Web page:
In iOS 7, Apple introduced FaceTime Audio. This might sound like a silly feature considering that our iPhones are already phones. But FaceTime Audio does have some advantages over a regular voice call.
- Call Quality. The biggest thing you will notice is that if both parties have a decent internet connection, the voice quality will be much better than a regular phone call.
- Simultaneous voice and data. If you are a Verizon or Sprint user that is frustrated by not being able to access the internet or receive iMessages while on a phone call then you will be glad to know that a FaceTime Audio call won’t interfere with your internet connection.
- Works where cellular doesn’t. If you have a WiFi connection but your cellular connection is flaky or nonexistent you can still make and receive calls.
- No international roaming or long distance. As long as you are on a WiFi connection, you can call from anywhere in the world without paying cellular roaming fees. And you can call to anywhere in the world and never have to pay for an international call.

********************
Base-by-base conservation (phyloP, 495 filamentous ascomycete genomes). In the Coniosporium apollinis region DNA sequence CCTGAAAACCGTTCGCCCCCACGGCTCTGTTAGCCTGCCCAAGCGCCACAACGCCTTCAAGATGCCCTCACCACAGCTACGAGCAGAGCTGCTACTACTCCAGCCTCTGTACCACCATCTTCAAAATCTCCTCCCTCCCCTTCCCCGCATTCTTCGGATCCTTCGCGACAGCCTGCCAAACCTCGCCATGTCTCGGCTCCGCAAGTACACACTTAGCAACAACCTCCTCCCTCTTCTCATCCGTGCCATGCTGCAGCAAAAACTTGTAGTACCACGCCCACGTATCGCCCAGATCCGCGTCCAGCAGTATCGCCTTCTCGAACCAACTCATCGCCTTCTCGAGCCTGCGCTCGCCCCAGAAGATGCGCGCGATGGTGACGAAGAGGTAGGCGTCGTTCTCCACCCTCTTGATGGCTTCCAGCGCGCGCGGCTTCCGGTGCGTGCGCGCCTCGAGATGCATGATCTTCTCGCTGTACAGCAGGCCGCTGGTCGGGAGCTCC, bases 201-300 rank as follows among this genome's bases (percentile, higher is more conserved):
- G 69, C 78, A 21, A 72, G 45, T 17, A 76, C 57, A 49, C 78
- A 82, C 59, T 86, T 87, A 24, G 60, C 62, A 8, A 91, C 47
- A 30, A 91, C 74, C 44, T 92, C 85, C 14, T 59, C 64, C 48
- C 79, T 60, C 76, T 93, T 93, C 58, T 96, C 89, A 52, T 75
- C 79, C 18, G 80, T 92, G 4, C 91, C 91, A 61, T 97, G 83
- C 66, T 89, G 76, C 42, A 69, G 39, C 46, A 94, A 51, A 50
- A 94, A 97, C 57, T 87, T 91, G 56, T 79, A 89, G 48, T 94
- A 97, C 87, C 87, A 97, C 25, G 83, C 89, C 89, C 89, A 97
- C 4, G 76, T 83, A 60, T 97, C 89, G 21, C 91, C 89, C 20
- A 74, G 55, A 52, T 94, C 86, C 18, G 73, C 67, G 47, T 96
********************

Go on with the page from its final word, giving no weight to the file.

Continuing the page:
Why not just use Skype which also provides all of these great features? With Skype you normally have make sure that the person you are calling will be running the Skype app first. With FaceTime, it is as convenient as a phone call. No need to call ahead or schedule a time to be on.
To place a FaceTime Audio call, simply click the phone receiver icon under the FaceTime section on a person’s contact card
There are, of course a few caveats:
- Both parties must have iOS 7. If they don’t the call will simply fail.
- If either party is on cellular, they must have a plan that offers FaceTime over cellular and have FaceTime over cellular enabled in Settings.
- If you move from WiFi to cellular, you’ll lose the call.
- If you aren’t on WiFi it can eat into your data plan. In a test that I ran, a 15 minute FaceTime Audio call consumed 7.4 MB which isn’t substantial but it’s something to keep in mind.